So-called “missing link” Ida hit the media in a major way on Tuesday of this week, with even search engine Google falling prey to the hype and modifying its search page banner to show Ida. We quickly responded with a full article, “Ida (Darwinius masillae): the Missing Link at Last?”
Yet within a few hours of the unveiling of the fossil—coordinated to coincide with the publication of the scientific paper on Ida1—some better media outlets began to report some worrying things about the research. It seems as though the scientific process had been rushed and the claims exaggerated in a bid to promote a new documentary and book on the fossil. Sadly, media pressures sometimes trump full research integrity (something we’ve seen before), and careless media sources reprint explosive (and unjustified) quotations without consulting as many scientists as they should. Thankfully, though, many in the scientific community are questioning the research and beginning to become more vocal about their concerns regarding how good science and media aren’t the best mix.
But don’t just take our word for it—read these amazing excerpts that reveal the Ida hype for what it truly is.
Jørn Hurum, at the University of Oslo, the scientist who assembled the international team of researchers to study Ida is relaxed about using the phrase [“missing link” to describe Ida]. “Why not? I think we could use that phrase for this kind of specimen,” he said. “[People] have a feeling that if something is important it is a missing link.”
[I]n the paper published in PLoS ONE from the Public Library of Science on the fossil [the author] is more circumspect. “Darwinius masillae is important in being exceptionally well-preserved and providing a much more complete understanding of the paleobiology of an Eocene primate than was available in the past,” the authors wrote.
“[The species] could represent a stem group from which later anthropoid primates evolved [the line leading to humans], but we are not advocating this here.”
The paper’s scientific reviewers asked that they tone down their original claims that the fossil was on the human evolutionary line.
One of those reviewers, Professor John Fleagle at Stony Brook University in New York state said that would be a judgment for the scientific community. “That will be sorted out or at least debated extensively in the coming years once the paper is published,” he said.2
The New York Times
[D]espite a television teaser campaign with the slogan “This changes everything” and comparisons to the moon landing and the Kennedy assassination, the significance of this discovery may not be known for years. An article to be published on Tuesday in PLoS ONE, a scientific journal, will report more prosaically that the scientists involved said the fossil could be a “stem group” that was a precursor to higher primates, with the caveat, “but we are not advocating this.”
All of this seems a departure from the normal turn of events, where researchers study their subject and publish their findings, and let the media chips fall where they may.3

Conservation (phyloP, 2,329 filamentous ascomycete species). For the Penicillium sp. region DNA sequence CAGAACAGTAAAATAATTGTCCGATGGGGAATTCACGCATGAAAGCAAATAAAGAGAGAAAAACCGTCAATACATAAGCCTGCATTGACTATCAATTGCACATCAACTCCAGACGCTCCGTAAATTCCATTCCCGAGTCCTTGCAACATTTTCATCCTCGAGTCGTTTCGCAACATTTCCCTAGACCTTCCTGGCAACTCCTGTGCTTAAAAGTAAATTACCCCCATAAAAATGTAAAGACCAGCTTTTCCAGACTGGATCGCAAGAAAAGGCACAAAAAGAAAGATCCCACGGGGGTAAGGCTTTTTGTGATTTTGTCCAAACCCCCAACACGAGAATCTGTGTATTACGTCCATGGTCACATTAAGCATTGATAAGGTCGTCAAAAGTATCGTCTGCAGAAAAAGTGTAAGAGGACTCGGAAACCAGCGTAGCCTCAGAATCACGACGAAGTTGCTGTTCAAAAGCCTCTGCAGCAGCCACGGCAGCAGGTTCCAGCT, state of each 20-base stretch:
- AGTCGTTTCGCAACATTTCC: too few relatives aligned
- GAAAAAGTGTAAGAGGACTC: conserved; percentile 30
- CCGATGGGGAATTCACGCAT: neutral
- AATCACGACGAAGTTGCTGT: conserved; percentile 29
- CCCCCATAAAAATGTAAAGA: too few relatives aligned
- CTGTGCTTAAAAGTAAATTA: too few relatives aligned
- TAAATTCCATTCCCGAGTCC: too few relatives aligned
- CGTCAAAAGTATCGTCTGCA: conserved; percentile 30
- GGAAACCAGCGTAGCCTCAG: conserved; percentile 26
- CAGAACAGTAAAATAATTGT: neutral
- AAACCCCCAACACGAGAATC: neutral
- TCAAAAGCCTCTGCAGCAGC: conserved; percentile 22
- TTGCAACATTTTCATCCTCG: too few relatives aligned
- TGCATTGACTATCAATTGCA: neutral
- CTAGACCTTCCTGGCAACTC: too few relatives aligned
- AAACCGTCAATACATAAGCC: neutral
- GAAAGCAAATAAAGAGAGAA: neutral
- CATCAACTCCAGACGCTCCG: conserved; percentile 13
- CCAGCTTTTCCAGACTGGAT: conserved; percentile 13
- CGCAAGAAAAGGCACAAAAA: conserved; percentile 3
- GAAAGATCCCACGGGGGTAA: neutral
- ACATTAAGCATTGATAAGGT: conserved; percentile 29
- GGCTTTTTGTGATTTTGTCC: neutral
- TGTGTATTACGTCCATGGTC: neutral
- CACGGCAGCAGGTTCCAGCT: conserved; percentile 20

University of New England paleoanthropologist Peter Brown remains skeptical. He pointed to a story in the Weekend Australian in which one of [coauthor Jørn] Hurum’s coauthors, University of Michigan paleontologist Philip Gingerich, said the team would have preferred to publish in a more rigorous journal such as Science or Nature.
Dr. Gingerich told the Wall Street Journal: “There was a TV company involved and time pressure. We’ve been pushed to finish the study. It’s not how I like to do science.”
“That rings all sorts of warning bells,” Professor Brown cautioned. He said that however it was prepared, the paper did not provide sufficient proof that Ida was the ancestral anthropoid.
“It’s nice it has fingernails, something we have, as do most primates . . . but they’ve cherry-picked particular character[istics] and they’ve been criticized (by other scientists) for doing that.”4
“On the whole I think the evidence is less than convincing,” said Chris Gilbert, a paleoanthropologist at Yale University. “They make an intriguing argument but I would definitely say that the consensus is not in favor of the hypothesis they're proposing.” . . .
“The PR campaign on this fossil is I think more of a story than the fossil itself,” said anthropologist Matt Cartmill of Duke University in North Carolina. “It’s a very beautiful fossil, but I didn’t see anything in this paper that told me anything decisive that was new.”
Most experts agree that the find is significant, if only for its impressive degree of completeness, but some were put off by the bells and whistles that went along with the publicity campaign around Ida. . . .
“It’s not a missing link, it’s not even a terribly close relative to monkeys, apes and humans, which is the point they’re trying to make,” [Carnegie Museum of Natural History curator of vertebrate paleontology Chris] Beard said.5